|1939 Post Office Mural by Simka Simkhovitch Portrays Crissie Wright|
BEAUFORT — A nonprofit marine archaeology company here thinks it may have found a legendary shipwreck off Shackleford Banks.
Rob Smith, president of Surface Interval Dive Co., based in Beaufort, said he believes his company has found the three-masted schooner Crissie Wright, which ran aground and partially sank in shallow water off Shackleford Banks on Jan. 8, 1886, near the now-vanished community of Wade’s Shore. All but one of its crew perished in the wreck.
“I’d been looking for the wreck on and off for the last 12 years,” he said Tuesday. “Then in April we found a debris field. And on our last trip on May 29 our magnetometer started singing like Ethel Merman. Our readings showed a large wreck and it’s in the right location. I’m 85 percent sure it’s Crissie Wright.”
Mr. Smith said his company discovered the wreck largely because of information about the location of the Wade’s Shore graveyard, provided by archeological consultant Dave Moore, who is also the curator of nautical archaeology at the N.C. Maritime Museum in Beaufort. Historical records indicate the wreck was located due south of that graveyard.
Based on that information, SIDCO researchers found the large wreck where expected, just outside a surf line, about 8 to 10 feet below the surface and buried in sand.
Mr. Smith said he plans to have a partner salvage company assist with removing sand from the site and using diagnostic equipment to help confirm the wreck’s identity. He hopes that will take place during the summer.
Mr. Moore, who has done extensive research on Crissie Wright and is in the process of completing a research paper and book on her history, said it wouldn’t surprise him if the ship were indeed the Crissie Wright.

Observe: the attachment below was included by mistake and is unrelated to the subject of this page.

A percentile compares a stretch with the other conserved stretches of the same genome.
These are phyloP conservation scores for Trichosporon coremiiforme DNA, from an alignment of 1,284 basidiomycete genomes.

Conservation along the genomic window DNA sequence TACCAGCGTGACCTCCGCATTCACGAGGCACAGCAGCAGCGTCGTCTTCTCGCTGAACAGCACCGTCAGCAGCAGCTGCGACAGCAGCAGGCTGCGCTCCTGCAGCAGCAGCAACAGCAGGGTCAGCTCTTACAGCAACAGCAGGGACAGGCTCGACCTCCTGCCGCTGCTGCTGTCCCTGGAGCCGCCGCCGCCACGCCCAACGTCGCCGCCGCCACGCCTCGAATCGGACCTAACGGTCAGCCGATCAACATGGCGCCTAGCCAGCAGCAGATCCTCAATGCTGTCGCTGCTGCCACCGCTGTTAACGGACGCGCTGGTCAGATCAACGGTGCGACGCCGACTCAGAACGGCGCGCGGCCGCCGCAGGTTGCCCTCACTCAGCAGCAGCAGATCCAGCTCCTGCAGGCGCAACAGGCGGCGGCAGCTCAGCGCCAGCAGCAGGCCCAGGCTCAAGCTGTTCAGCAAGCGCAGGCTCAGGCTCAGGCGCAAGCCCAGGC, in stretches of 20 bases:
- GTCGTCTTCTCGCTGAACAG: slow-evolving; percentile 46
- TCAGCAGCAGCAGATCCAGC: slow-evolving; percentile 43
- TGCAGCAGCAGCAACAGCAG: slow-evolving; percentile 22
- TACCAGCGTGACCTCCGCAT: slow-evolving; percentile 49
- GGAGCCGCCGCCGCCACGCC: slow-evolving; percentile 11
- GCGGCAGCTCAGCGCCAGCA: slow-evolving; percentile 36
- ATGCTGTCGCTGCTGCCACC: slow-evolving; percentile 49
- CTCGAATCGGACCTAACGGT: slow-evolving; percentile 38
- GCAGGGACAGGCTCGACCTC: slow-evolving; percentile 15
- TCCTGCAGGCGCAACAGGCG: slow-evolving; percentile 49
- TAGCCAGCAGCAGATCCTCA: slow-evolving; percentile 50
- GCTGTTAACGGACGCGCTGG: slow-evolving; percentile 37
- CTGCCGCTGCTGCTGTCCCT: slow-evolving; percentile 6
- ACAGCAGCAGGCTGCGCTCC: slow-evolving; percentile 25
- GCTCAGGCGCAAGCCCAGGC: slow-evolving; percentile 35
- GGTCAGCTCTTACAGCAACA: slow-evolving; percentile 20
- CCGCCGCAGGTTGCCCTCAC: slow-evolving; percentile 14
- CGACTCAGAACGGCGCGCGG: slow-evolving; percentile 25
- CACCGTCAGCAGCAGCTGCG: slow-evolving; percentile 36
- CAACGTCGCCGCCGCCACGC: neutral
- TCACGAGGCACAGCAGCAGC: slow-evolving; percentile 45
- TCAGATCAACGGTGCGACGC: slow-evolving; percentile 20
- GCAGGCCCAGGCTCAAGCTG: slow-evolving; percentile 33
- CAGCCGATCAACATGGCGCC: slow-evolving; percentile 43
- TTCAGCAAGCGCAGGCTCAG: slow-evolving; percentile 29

“When you compare all of the personal accounts and wreck accounts in papers and folklore, the wreck is in a high probability area,” Mr. Moore said. “All of the accounts agree on the ship’s location.”
Based on his research, which includes numerous newspaper clippings and other historical documents, Mr. Moore said Crissie Wright was a merchant schooner that was carrying a cargo of guano from Baltimore, Md., to Savannah, Georgia. It got caught in a bad storm off Cape Lookout and was trying to reach safer harbor near Beaufort, but couldn’t make it.
The ship made it close enough to shore that the seven-man crew, which had survived the partial sinking, could be seen by a crowd gathered on the beach. But seas were too rough for fishermen to reach them, and temperatures began to drop into the single digits.
Those on shore built bonfires in preparation of receiving the crewmembers, but it wasn’t until three days later that anyone could reach the ship.
During those few days, crewmembers, soaked and freezing, attempted to climb into the rigging to avoid being swept out to sea. At least three crewmembers either fell or were swept out to sea, and the others began freezing.
By the time rescuers reached the crew, they found only one survivor – and he was barely alive. He was under the rigid bodies of three other shipmates, all of them wrapped in a sail.
The three are buried in a common grave in the Old Burying Ground in Beaufort, and the story of Crissie Wright has become famous county folklore.
The scene of the wreck was immortalized in a mural in the former Beaufort Post Office and in a county saying related to frigid temperatures: “Cold as the night Crissie Wright went ashore.”
Mr. Moore said his research shows that indeed much of the nation was in a deep freeze during those fateful days, including Eastern North Carolina.
“One account says that in New Bern they had to rescue people from a rowboat because the river had iced up around them,” Mr. Moore said. “And nearly 200 ships wrecked along the Eastern Seaboard during that storm. It was huge.”
Mr. Moore said he has also located a surviving family member of a crewman who died during the tragic event.
As for Mr. Smith, he’s excited about finding the wreck, but is cautiously optimistic that it is Crissie Wright.
“I don’t normally jump to conclusions, but I’m pretty certain it is. Even if it’s not, it’s still a major wreck discovery.”
Jim Goodwin Models